Wow, I went real off track on this one.Surprised


John Senchak

Beatleogist

Today is Sir George Martins Birthday !!!!!!!!


John@antihotmail.com

And still the Guitar gently  weeps........


4 January 2010
4.28am
bigtwenty
Guest

So what you are saying is that they didnt record the fender amps straight into the computer like today? ha ha just kidding, but seriously, did they only use the pre amp sections of the console, or did they record the amps, then into the sequence you have described? VERY good information!

4 January 2010
5.09pm
8tracktgdesk
Guest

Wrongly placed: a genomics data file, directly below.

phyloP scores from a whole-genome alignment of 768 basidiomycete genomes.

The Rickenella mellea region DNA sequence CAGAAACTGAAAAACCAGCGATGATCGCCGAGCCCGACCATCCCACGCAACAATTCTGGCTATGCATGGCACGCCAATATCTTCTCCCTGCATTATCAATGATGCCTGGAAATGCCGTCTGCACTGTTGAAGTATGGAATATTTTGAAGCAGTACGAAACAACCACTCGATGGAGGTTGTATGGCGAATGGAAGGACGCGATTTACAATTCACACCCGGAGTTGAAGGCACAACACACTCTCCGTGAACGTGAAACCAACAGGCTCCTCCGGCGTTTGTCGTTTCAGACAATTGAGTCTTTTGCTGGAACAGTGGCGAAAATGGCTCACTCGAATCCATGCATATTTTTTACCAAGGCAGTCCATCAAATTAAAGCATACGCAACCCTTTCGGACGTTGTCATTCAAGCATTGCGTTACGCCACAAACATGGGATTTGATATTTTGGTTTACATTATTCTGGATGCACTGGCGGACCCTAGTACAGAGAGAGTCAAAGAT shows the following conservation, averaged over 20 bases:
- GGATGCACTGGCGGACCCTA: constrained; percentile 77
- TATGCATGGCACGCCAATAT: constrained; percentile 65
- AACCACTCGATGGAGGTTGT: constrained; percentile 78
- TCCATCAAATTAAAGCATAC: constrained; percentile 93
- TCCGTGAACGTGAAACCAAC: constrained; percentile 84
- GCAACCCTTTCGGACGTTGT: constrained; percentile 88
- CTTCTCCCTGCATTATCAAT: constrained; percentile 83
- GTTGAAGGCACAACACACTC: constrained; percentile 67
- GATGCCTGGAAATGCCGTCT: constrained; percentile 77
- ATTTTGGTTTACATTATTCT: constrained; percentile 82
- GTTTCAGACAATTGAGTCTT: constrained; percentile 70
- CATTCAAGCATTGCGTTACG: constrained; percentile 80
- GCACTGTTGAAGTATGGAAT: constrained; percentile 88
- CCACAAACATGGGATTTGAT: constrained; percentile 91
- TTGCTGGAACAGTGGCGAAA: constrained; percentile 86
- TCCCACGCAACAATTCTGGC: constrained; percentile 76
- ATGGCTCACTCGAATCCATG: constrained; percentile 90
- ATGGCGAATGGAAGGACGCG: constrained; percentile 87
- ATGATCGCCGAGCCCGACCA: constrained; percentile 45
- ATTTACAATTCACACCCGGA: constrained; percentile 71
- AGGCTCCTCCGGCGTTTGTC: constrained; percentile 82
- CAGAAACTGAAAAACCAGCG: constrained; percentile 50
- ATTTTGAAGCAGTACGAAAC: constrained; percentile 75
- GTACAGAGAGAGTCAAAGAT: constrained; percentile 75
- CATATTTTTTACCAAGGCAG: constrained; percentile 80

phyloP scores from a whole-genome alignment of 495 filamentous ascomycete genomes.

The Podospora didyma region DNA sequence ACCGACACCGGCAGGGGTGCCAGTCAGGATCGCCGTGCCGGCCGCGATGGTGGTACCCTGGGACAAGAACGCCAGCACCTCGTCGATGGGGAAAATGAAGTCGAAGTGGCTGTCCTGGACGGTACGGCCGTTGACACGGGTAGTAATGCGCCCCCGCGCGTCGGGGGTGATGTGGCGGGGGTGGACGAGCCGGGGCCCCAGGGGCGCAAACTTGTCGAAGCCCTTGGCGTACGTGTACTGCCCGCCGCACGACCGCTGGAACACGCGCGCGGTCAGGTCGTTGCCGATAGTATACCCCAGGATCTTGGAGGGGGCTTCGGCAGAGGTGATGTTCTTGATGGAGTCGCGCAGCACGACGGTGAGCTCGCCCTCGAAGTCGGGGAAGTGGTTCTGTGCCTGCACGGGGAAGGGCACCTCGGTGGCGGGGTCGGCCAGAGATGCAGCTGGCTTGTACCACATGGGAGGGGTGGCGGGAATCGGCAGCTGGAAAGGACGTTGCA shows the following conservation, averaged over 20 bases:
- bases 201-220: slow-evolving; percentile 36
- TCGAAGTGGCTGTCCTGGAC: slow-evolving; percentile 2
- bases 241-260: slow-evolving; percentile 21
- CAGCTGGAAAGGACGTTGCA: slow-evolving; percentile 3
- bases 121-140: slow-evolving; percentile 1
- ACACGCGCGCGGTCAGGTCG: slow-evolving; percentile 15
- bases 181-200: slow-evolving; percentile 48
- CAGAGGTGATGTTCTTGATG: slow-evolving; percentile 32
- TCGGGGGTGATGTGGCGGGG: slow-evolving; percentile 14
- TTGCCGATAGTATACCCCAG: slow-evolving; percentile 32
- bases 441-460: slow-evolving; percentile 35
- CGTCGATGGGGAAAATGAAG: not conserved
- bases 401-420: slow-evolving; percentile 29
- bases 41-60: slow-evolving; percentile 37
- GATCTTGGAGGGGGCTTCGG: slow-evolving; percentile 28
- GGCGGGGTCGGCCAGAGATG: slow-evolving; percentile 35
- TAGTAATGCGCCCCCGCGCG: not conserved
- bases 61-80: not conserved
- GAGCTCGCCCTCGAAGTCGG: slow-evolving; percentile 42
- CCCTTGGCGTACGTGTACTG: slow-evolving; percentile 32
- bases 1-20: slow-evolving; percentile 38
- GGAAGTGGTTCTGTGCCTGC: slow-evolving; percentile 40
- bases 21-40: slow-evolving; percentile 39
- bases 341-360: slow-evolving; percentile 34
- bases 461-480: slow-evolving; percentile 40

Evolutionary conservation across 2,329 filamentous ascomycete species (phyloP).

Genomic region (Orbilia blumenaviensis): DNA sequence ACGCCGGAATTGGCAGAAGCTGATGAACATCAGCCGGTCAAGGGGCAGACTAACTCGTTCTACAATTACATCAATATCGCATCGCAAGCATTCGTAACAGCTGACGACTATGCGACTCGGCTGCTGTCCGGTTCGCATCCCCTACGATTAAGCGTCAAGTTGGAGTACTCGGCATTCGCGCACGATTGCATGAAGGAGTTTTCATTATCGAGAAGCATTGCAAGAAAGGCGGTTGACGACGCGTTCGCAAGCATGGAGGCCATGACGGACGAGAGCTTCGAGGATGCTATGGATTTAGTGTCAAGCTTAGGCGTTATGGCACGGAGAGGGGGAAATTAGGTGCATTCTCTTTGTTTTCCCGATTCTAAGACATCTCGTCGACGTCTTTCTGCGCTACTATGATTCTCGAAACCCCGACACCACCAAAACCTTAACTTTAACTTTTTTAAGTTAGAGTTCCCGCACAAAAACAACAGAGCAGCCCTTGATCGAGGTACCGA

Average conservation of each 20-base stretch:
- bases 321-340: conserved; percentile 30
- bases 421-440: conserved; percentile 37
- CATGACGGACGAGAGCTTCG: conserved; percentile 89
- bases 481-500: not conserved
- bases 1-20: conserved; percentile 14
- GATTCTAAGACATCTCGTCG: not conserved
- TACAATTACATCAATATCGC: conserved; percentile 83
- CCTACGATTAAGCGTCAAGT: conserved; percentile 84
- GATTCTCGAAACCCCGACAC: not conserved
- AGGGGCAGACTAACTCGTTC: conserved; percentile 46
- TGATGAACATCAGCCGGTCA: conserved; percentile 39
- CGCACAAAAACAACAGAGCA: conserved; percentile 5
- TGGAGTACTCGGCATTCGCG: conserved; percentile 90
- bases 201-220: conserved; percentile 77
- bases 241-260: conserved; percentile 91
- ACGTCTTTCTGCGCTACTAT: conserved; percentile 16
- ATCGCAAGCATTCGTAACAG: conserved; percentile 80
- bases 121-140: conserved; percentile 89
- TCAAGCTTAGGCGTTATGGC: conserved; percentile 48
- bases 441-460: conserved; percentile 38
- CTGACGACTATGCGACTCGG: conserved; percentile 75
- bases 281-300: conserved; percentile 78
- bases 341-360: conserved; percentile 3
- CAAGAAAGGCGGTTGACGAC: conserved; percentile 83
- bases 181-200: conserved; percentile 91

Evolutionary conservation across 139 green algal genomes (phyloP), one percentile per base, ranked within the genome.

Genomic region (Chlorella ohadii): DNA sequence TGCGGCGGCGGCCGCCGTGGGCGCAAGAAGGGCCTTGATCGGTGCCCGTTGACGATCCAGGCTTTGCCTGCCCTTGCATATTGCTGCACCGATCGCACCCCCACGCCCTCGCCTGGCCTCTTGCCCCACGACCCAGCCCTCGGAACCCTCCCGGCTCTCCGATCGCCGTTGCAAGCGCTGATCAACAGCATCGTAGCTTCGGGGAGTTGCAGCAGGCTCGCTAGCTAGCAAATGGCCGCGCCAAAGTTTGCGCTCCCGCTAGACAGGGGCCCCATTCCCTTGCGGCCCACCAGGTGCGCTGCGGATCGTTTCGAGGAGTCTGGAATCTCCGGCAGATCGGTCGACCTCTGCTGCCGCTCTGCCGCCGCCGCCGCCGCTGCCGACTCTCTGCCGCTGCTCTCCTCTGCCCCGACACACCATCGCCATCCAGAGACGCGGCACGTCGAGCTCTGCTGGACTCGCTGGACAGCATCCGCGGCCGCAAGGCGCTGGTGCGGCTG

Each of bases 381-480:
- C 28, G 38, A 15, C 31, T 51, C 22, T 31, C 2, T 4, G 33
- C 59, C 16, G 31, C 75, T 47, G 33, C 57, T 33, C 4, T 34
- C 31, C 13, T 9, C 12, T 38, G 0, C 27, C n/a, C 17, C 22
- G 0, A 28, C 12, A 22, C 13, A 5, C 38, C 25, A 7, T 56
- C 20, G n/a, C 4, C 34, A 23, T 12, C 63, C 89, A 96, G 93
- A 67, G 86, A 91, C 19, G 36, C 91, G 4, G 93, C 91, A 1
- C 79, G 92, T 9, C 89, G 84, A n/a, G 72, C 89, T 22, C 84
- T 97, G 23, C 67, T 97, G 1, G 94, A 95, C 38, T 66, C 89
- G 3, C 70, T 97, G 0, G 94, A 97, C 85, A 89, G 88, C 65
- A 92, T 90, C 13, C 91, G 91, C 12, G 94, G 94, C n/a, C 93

No the recording technology  at Abbey Road was very archaic  by today's standards in the sixties. Remember the first three albums where done live in Studio two with a minimal amount of overdubbing.   What people don't know is that many of their songs  (listen to "She loves you" through a pair of  headphones real loud ) are edited  from many takes. Editing  of songs happened way before " Strawberry Fields Forever" with the famous edit happening at 1 minute.  You see the Redd-51  console  had between 60 to 80 vacuum tubes  and each input or output  of the  signal path went through a amplifier module. If the signal came in to the console, it went though a  amp module, if  it went to  echo chamber or to the tape machine the signal passed through one of those amp module.   The  Redd-51 console was basically   a routing of signal, amplification at the line level, and level control  by way of faders, or pots.  Of the four tracks ,   2 instruments  tracks where sent to the Altec Compressors, and  two vocals  tracks where sent to the Fairchild  limiters more or less in this configuration .  The console had  ten microphone inputs, four  tape outputs with 2 paths going out to the echo chamber, and two inputs coming back from the chamber.  From  a standpoint of  recording the the Redd-51 console was very limited in what they could do This was the  reason why  Revolver and Sgt Pepper pushed the sheer limits of what it could do when it came to recording music.